A sensitivity hiearchy of concern?

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>The following post is a revised and edited version of my responses to a comment conversation thread on Allan Bevere’s blog from his original post titled: “If a Mosque were Coming to My Neighborhood.” In those comments, I attempted to share some of my thoughts on how Christians should respond to the Mosque project near Ground Zero, or any other proposed mosque in our local communities. So that those comments makes sense here, I am posting them as my answers to a series of questions.

How might Jesus respond to this debate? What biblical passages might lend insight?

Perhaps one biblical analogy might be Jesus’ treatment/response to the Samaritans – an Abrahamic religion closely related to Judaism… (albeit a much closer relation than Islam is to Christianity) – though the analogy feels closer when one looks at the way Jews reviled and shunned them.

Jesus encounter with the Samaritan woman and her village (John 4) was certainly not “sensitive” to the perspective/feelings of his own disciples and fellow Jews.

The other thing that brings Samaritans to mind was the popular sentiment towards them at the time – many thought they were both idolaters (religiously speaking) and traitors (ethnically and nationally).

Is this issue about rights? Politics? Faith? All of the above?

On issues like this, it is easy to overgeneralize and lump people into categories:

  • People against (sensitive and patriotic), People for (insensitive, callous, and potentially traitorous)
  • Christians against (faithful, right-wing, conservative, closed-minded), Christians for (left-wing, tolerant, open-minded, pluralistic)
  • Muslims against (sensitive, rational, American, patriotic), Muslims for (insensitive, irrational, unAmerican, potentially traitorous)

Such pigeon holing is unhelpful at best, and deceitful at worst. Let me suggest that faithful Christians might not want to oppose this mosque for reasons that have absolutely nothing to do with being “left, tolerant, or open-minded.” And just to be clear, I am not sure I would call my position “support” for it either – but I am primarily concerned about Christians presenting a divided and anti-Christian witness and participating (however well intentioned) in deceit.

One blog commenter has asked whether or not Christians should take the opposition to this mosque from so many people seriously. More specifically, his question was: “Should Christians not at least try to be sensitive to the feelings of so many people victimized by tragedy and subsequently opposed to this proposed mosque?” My answer? Yes.

But what if that opposition (though much of it comes from shared pain and suffering from a horrible tragedy) were too closely aligned with deceit and insensitivity to some victims and their families of 9/11 in favor of other victims? How might we (Christians) perpetuate falsehood and suffering by ignoring the 58 law-abiding Muslims who died in 9/11 and their grieving families? Should we distinguish victim from victim and create a “sensitivity” hierarchy of concern? Or should we carefully and lovingly weep with all the victims and try to gently clarify falsehoods while trying to be sensitive to all who have suffered? (falsehoods like: Muslims=terrorists or Mosques=terrorist training grounds, etc).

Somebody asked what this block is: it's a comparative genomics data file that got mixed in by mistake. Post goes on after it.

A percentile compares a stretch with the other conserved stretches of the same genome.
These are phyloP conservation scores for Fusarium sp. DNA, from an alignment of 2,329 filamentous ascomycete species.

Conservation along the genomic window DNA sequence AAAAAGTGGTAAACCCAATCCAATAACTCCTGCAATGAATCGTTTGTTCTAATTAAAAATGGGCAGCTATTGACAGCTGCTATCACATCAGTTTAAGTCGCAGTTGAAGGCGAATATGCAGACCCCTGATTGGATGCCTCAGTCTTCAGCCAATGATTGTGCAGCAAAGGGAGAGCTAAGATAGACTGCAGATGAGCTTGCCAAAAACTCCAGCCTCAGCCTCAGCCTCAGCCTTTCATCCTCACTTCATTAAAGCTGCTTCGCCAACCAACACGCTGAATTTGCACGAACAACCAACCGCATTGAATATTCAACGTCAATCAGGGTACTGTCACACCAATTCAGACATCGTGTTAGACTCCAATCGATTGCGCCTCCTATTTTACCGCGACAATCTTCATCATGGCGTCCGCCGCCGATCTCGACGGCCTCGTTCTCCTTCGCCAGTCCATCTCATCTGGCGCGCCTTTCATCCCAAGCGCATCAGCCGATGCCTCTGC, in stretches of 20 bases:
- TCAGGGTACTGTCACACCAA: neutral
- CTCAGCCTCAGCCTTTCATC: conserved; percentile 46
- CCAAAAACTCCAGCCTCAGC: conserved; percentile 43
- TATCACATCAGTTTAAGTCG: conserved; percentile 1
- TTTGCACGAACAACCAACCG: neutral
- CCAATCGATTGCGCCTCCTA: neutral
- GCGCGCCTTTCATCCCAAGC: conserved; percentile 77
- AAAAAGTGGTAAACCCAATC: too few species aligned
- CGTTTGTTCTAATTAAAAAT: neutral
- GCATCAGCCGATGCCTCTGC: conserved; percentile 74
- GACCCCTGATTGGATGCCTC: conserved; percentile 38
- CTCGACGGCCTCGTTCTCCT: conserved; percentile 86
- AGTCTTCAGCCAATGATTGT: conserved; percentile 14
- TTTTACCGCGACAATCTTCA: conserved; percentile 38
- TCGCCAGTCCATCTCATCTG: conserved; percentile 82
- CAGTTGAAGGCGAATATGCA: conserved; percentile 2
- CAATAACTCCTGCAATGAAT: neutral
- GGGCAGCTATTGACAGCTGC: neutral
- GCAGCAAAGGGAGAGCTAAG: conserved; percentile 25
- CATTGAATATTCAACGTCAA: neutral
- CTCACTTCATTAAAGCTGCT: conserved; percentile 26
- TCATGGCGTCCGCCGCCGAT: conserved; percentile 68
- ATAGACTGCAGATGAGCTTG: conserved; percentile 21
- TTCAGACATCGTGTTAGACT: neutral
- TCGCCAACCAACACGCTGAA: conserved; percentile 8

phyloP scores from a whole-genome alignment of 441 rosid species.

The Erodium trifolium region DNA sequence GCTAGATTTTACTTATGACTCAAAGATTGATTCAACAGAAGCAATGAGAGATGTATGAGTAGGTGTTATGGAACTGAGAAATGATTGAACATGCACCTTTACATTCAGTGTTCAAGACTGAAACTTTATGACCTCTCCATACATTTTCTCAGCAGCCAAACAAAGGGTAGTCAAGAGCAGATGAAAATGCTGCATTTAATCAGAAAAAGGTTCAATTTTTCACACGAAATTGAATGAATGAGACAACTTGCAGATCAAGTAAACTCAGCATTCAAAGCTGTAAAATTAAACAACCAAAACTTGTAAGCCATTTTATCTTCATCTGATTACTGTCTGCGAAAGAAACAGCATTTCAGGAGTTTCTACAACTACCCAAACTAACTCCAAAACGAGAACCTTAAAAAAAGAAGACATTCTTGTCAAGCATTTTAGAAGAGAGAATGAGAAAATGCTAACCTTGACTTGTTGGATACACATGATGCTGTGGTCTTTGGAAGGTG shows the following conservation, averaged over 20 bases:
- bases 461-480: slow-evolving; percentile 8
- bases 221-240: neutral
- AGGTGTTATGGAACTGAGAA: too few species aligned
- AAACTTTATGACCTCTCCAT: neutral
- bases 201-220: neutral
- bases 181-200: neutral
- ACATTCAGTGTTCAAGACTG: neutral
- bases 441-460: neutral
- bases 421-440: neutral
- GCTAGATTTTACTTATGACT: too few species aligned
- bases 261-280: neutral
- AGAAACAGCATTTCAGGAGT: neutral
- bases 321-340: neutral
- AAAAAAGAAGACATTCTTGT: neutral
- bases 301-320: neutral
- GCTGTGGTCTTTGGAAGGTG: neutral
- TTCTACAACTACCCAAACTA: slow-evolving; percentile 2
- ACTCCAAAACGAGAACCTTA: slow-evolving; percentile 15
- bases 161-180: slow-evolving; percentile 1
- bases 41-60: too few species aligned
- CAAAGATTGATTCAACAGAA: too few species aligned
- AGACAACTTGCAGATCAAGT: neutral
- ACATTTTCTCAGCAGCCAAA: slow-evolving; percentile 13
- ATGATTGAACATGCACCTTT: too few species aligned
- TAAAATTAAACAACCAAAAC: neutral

According to Scripture, shouldn’t Christians oppose false prophets and teachings that challenge their faith?

Is the mosque truly a challenge to my faith in Jesus Christ? I am not so persuaded. Might virulent Christian opposition to it hinder non-Christians (and even Muslims) from coming to a saving faith in Jesus Christ because of how they see and experience professing believers behavior towards others? I think it would be hard to argue otherwise.

Was Muhammad a false prophet according to biblical standards? Debatable. Not because I want to argue for some type of pluralism or equality of religious perspective and belief (far from it) – but because most NT examples of false prophecy had much more to do with internal Christian heresies rather than other religions or people of other faith communities (i.e. gnosticism was a distorted and heretical teaching in NT churches, not in Greek temples, etc.). At any rate, Jesus had much more harsh things to say to religious insiders than he had to say against outsiders.

Should Muslim leaders continue to advocate for the mosque in light of all this?

I am not sure, but I think that is an internal decision for Muslims to make. As an outsider I can see both sides – to move it seems to capitulate to the perception that Islam=terror. To continue forward with the project might led to the same.

Either way, mosques all over the nation are experiencing similar opposition – maybe because of this controversy and maybe regardless of it – and either way, I believe Christians have an obligation to respond not with political correctness, but with cross-bearing love and truth.

Some other links and blogposts that share similar perspectives can be found here from some of my friends and colleagues:

Jesus, Paul, and the Proposed Islamic Center by Lighten Ford

American Muslims are not responsible for 9/11 by Jim Wallis

Face to Face with Evil: My Family Visits an Islamic Community Center by Chad Holtz
(before commenting on Chad’s post – please note this one is satirical!)


  1. >Great post, Kevin. I love how you get past the issues that so often entangle either side in this discussion.And also, thanks for the warning about my own post 🙂 Judging from some of the comments, it appears necessary! peace,Chad

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